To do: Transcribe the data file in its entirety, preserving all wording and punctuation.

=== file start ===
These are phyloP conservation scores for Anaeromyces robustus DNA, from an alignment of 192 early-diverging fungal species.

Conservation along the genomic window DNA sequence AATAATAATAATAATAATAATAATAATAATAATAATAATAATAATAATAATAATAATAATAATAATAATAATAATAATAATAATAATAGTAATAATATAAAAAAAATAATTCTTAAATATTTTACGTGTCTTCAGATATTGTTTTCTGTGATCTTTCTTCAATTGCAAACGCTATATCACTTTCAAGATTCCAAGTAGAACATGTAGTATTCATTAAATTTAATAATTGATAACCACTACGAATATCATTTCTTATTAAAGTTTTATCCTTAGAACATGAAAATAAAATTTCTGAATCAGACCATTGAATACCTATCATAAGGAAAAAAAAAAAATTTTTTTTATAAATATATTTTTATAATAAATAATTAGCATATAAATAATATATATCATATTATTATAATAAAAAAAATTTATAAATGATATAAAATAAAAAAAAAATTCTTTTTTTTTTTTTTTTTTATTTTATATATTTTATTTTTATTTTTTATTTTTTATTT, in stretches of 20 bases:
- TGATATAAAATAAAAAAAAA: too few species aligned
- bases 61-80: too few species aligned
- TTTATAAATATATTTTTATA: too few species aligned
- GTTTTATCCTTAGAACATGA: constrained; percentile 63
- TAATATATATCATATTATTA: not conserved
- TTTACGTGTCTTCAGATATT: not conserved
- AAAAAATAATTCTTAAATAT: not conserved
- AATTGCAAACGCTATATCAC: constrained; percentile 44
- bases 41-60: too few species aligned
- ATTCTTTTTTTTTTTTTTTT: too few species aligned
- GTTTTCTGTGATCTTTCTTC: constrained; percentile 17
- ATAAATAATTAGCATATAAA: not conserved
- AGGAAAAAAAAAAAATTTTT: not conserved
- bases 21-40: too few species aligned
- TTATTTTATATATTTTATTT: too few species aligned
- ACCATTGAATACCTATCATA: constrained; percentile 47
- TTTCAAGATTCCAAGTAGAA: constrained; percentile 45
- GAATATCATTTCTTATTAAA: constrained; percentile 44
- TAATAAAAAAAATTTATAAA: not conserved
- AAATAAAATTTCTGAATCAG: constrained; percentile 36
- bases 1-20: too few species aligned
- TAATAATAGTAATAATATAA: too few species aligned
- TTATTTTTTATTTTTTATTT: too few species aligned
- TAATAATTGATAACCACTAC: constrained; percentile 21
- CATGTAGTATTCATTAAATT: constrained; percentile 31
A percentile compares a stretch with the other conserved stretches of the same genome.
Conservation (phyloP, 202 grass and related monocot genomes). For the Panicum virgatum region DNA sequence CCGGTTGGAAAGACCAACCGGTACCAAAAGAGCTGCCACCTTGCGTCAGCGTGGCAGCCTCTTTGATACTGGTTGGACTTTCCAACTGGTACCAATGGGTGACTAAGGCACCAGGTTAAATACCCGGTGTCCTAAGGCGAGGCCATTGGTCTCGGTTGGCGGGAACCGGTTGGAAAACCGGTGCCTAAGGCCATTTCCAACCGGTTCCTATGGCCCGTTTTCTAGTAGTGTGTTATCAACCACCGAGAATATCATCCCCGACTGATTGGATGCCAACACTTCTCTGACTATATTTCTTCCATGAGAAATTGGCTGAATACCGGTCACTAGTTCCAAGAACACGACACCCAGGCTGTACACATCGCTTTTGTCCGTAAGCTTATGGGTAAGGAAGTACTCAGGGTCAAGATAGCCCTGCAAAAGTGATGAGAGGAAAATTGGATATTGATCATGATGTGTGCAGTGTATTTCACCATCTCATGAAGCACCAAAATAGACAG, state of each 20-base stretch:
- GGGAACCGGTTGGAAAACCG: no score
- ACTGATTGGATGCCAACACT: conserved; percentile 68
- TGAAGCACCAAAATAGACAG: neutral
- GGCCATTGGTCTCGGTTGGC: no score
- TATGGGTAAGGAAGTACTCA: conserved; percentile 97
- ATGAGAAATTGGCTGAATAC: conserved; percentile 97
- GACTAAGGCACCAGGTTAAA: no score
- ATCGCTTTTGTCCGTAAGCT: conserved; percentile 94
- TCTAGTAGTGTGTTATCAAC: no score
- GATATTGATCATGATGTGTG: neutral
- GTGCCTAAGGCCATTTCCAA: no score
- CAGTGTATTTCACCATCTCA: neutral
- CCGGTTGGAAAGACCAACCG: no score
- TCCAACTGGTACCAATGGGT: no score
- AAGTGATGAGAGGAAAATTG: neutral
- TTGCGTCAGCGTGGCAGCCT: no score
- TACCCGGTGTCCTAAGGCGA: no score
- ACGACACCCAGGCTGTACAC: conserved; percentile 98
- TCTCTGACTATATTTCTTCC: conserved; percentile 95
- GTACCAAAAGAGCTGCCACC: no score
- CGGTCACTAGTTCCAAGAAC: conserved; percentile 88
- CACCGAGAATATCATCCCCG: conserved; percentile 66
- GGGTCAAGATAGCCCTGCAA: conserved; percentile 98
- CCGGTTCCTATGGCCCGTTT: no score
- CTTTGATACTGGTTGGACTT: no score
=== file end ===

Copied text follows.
These are phyloP conservation scores for Anaeromyces robustus DNA, from an alignment of 192 early-diverging fungal species.

Conservation along the genomic window DNA sequence AATAATAATAATAATAATAATAATAATAATAATAATAATAATAATAATAATAATAATAATAATAATAATAATAATAATAATAATAATAGTAATAATATAAAAAAAATAATTCTTAAATATTTTACGTGTCTTCAGATATTGTTTTCTGTGATCTTTCTTCAATTGCAAACGCTATATCACTTTCAAGATTCCAAGTAGAACATGTAGTATTCATTAAATTTAATAATTGATAACCACTACGAATATCATTTCTTATTAAAGTTTTATCCTTAGAACATGAAAATAAAATTTCTGAATCAGACCATTGAATACCTATCATAAGGAAAAAAAAAAAATTTTTTTTATAAATATATTTTTATAATAAATAATTAGCATATAAATAATATATATCATATTATTATAATAAAAAAAATTTATAAATGATATAAAATAAAAAAAAAATTCTTTTTTTTTTTTTTTTTTATTTTATATATTTTATTTTTATTTTTTATTTTTTATTT, in stretches of 20 bases:
- TGATATAAAATAAAAAAAAA: too few species aligned
- bases 61-80: too few species aligned
- TTTATAAATATATTTTTATA: too few species aligned
- GTTTTATCCTTAGAACATGA: constrained; percentile 63
- TAATATATATCATATTATTA: not conserved
- TTTACGTGTCTTCAGATATT: not conserved
- AAAAAATAATTCTTAAATAT: not conserved
- AATTGCAAACGCTATATCAC: constrained; percentile 44
- bases 41-60: too few species aligned
- ATTCTTTTTTTTTTTTTTTT: too few species aligned
- GTTTTCTGTGATCTTTCTTC: constrained; percentile 17
- ATAAATAATTAGCATATAAA: not conserved
- AGGAAAAAAAAAAAATTTTT: not conserved
- bases 21-40: too few species aligned
- TTATTTTATATATTTTATTT: too few species aligned
- ACCATTGAATACCTATCATA: constrained; percentile 47
- TTTCAAGATTCCAAGTAGAA: constrained; percentile 45
- GAATATCATTTCTTATTAAA: constrained; percentile 44
- TAATAAAAAAAATTTATAAA: not conserved
- AAATAAAATTTCTGAATCAG: constrained; percentile 36
- bases 1-20: too few species aligned
- TAATAATAGTAATAATATAA: too few species aligned
- TTATTTTTTATTTTTTATTT: too few species aligned
- TAATAATTGATAACCACTAC: constrained; percentile 21
- CATGTAGTATTCATTAAATT: constrained; percentile 31
A percentile compares a stretch with the other conserved stretches of the same genome.
Conservation (phyloP, 202 grass and related monocot genomes). For the Panicum virgatum region DNA sequence CCGGTTGGAAAGACCAACCGGTACCAAAAGAGCTGCCACCTTGCGTCAGCGTGGCAGCCTCTTTGATACTGGTTGGACTTTCCAACTGGTACCAATGGGTGACTAAGGCACCAGGTTAAATACCCGGTGTCCTAAGGCGAGGCCATTGGTCTCGGTTGGCGGGAACCGGTTGGAAAACCGGTGCCTAAGGCCATTTCCAACCGGTTCCTATGGCCCGTTTTCTAGTAGTGTGTTATCAACCACCGAGAATATCATCCCCGACTGATTGGATGCCAACACTTCTCTGACTATATTTCTTCCATGAGAAATTGGCTGAATACCGGTCACTAGTTCCAAGAACACGACACCCAGGCTGTACACATCGCTTTTGTCCGTAAGCTTATGGGTAAGGAAGTACTCAGGGTCAAGATAGCCCTGCAAAAGTGATGAGAGGAAAATTGGATATTGATCATGATGTGTGCAGTGTATTTCACCATCTCATGAAGCACCAAAATAGACAG, state of each 20-base stretch:
- GGGAACCGGTTGGAAAACCG: no score
- ACTGATTGGATGCCAACACT: conserved; percentile 68
- TGAAGCACCAAAATAGACAG: neutral
- GGCCATTGGTCTCGGTTGGC: no score
- TATGGGTAAGGAAGTACTCA: conserved; percentile 97
- ATGAGAAATTGGCTGAATAC: conserved; percentile 97
- GACTAAGGCACCAGGTTAAA: no score
- ATCGCTTTTGTCCGTAAGCT: conserved; percentile 94
- TCTAGTAGTGTGTTATCAAC: no score
- GATATTGATCATGATGTGTG: neutral
- GTGCCTAAGGCCATTTCCAA: no score
- CAGTGTATTTCACCATCTCA: neutral
- CCGGTTGGAAAGACCAACCG: no score
- TCCAACTGGTACCAATGGGT: no score
- AAGTGATGAGAGGAAAATTG: neutral
- TTGCGTCAGCGTGGCAGCCT: no score
- TACCCGGTGTCCTAAGGCGA: no score
- ACGACACCCAGGCTGTACAC: conserved; percentile 98
- TCTCTGACTATATTTCTTCC: conserved; percentile 95
- GTACCAAAAGAGCTGCCACC: no score
- CGGTCACTAGTTCCAAGAAC: conserved; percentile 88
- CACCGAGAATATCATCCCCG: conserved; percentile 66
- GGGTCAAGATAGCCCTGCAA: conserved; percentile 98
- CCGGTTCCTATGGCCCGTTT: no score
- CTTTGATACTGGTTGGACTT: no score